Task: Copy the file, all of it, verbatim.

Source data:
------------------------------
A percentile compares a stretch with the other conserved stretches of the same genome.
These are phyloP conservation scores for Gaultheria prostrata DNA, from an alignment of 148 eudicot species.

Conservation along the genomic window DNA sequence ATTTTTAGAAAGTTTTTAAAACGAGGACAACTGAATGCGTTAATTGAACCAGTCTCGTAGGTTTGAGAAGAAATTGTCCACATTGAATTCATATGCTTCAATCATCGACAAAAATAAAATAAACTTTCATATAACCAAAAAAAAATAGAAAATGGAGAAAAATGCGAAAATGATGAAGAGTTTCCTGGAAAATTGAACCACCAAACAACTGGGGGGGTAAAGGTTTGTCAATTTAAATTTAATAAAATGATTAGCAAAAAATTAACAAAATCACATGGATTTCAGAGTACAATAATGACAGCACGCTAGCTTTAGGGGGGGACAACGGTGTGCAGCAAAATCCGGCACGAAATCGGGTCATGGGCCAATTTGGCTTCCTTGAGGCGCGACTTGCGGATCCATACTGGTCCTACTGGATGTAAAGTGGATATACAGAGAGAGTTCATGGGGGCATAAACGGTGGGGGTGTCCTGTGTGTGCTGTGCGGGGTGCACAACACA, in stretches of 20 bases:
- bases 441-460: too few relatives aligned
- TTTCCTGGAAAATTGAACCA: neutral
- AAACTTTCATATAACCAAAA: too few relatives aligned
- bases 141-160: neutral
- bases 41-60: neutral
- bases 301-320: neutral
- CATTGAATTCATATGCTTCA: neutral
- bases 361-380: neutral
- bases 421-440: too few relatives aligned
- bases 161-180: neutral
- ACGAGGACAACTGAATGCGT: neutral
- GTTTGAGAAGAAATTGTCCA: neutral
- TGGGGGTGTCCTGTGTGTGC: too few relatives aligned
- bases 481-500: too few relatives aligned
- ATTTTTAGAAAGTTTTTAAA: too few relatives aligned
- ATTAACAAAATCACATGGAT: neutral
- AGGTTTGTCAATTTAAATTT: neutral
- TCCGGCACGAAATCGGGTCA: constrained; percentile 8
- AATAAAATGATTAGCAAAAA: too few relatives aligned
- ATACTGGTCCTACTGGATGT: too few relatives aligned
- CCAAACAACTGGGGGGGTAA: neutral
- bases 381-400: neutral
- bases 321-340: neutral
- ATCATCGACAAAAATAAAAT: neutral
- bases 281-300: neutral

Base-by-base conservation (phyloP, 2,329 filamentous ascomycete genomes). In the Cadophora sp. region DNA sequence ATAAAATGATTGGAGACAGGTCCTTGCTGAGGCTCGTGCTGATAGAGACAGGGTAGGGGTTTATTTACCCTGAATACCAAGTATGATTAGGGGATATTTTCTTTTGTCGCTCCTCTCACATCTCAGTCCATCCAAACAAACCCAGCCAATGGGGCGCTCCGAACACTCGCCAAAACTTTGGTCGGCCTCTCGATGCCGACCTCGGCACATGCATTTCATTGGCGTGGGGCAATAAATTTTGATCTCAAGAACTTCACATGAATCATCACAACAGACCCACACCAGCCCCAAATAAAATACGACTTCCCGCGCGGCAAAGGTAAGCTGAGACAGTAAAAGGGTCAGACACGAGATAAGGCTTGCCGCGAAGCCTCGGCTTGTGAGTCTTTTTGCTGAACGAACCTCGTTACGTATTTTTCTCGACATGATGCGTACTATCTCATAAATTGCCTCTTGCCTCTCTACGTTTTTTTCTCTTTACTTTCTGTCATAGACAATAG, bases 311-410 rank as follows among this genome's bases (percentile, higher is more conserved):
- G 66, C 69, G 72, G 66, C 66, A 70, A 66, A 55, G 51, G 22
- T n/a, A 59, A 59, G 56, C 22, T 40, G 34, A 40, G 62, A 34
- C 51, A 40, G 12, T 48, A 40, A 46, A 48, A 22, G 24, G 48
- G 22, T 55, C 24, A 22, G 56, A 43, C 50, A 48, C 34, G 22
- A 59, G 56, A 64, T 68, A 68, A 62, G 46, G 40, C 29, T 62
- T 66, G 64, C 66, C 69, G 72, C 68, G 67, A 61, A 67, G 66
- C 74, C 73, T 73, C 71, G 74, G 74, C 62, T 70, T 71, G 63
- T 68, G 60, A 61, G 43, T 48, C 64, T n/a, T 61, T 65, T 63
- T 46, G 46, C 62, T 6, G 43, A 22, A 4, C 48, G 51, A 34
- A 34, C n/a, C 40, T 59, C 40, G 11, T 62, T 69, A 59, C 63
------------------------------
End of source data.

A percentile compares a stretch with the other conserved stretches of the same genome.
These are phyloP conservation scores for Gaultheria prostrata DNA, from an alignment of 148 eudicot species.

Conservation along the genomic window DNA sequence ATTTTTAGAAAGTTTTTAAAACGAGGACAACTGAATGCGTTAATTGAACCAGTCTCGTAGGTTTGAGAAGAAATTGTCCACATTGAATTCATATGCTTCAATCATCGACAAAAATAAAATAAACTTTCATATAACCAAAAAAAAATAGAAAATGGAGAAAAATGCGAAAATGATGAAGAGTTTCCTGGAAAATTGAACCACCAAACAACTGGGGGGGTAAAGGTTTGTCAATTTAAATTTAATAAAATGATTAGCAAAAAATTAACAAAATCACATGGATTTCAGAGTACAATAATGACAGCACGCTAGCTTTAGGGGGGGACAACGGTGTGCAGCAAAATCCGGCACGAAATCGGGTCATGGGCCAATTTGGCTTCCTTGAGGCGCGACTTGCGGATCCATACTGGTCCTACTGGATGTAAAGTGGATATACAGAGAGAGTTCATGGGGGCATAAACGGTGGGGGTGTCCTGTGTGTGCTGTGCGGGGTGCACAACACA, in stretches of 20 bases:
- bases 441-460: too few relatives aligned
- TTTCCTGGAAAATTGAACCA: neutral
- AAACTTTCATATAACCAAAA: too few relatives aligned
- bases 141-160: neutral
- bases 41-60: neutral
- bases 301-320: neutral
- CATTGAATTCATATGCTTCA: neutral
- bases 361-380: neutral
- bases 421-440: too few relatives aligned
- bases 161-180: neutral
- ACGAGGACAACTGAATGCGT: neutral
- GTTTGAGAAGAAATTGTCCA: neutral
- TGGGGGTGTCCTGTGTGTGC: too few relatives aligned
- bases 481-500: too few relatives aligned
- ATTTTTAGAAAGTTTTTAAA: too few relatives aligned
- ATTAACAAAATCACATGGAT: neutral
- AGGTTTGTCAATTTAAATTT: neutral
- TCCGGCACGAAATCGGGTCA: constrained; percentile 8
- AATAAAATGATTAGCAAAAA: too few relatives aligned
- ATACTGGTCCTACTGGATGT: too few relatives aligned
- CCAAACAACTGGGGGGGTAA: neutral
- bases 381-400: neutral
- bases 321-340: neutral
- ATCATCGACAAAAATAAAAT: neutral
- bases 281-300: neutral

Base-by-base conservation (phyloP, 2,329 filamentous ascomycete genomes). In the Cadophora sp. region DNA sequence ATAAAATGATTGGAGACAGGTCCTTGCTGAGGCTCGTGCTGATAGAGACAGGGTAGGGGTTTATTTACCCTGAATACCAAGTATGATTAGGGGATATTTTCTTTTGTCGCTCCTCTCACATCTCAGTCCATCCAAACAAACCCAGCCAATGGGGCGCTCCGAACACTCGCCAAAACTTTGGTCGGCCTCTCGATGCCGACCTCGGCACATGCATTTCATTGGCGTGGGGCAATAAATTTTGATCTCAAGAACTTCACATGAATCATCACAACAGACCCACACCAGCCCCAAATAAAATACGACTTCCCGCGCGGCAAAGGTAAGCTGAGACAGTAAAAGGGTCAGACACGAGATAAGGCTTGCCGCGAAGCCTCGGCTTGTGAGTCTTTTTGCTGAACGAACCTCGTTACGTATTTTTCTCGACATGATGCGTACTATCTCATAAATTGCCTCTTGCCTCTCTACGTTTTTTTCTCTTTACTTTCTGTCATAGACAATAG, bases 311-410 rank as follows among this genome's bases (percentile, higher is more conserved):
- G 66, C 69, G 72, G 66, C 66, A 70, A 66, A 55, G 51, G 22
- T n/a, A 59, A 59, G 56, C 22, T 40, G 34, A 40, G 62, A 34
- C 51, A 40, G 12, T 48, A 40, A 46, A 48, A 22, G 24, G 48
- G 22, T 55, C 24, A 22, G 56, A 43, C 50, A 48, C 34, G 22
- A 59, G 56, A 64, T 68, A 68, A 62, G 46, G 40, C 29, T 62
- T 66, G 64, C 66, C 69, G 72, C 68, G 67, A 61, A 67, G 66
- C 74, C 73, T 73, C 71, G 74, G 74, C 62, T 70, T 71, G 63
- T 68, G 60, A 61, G 43, T 48, C 64, T n/a, T 61, T 65, T 63
- T 46, G 46, C 62, T 6, G 43, A 22, A 4, C 48, G 51, A 34
- A 34, C n/a, C 40, T 59, C 40, G 11, T 62, T 69, A 59, C 63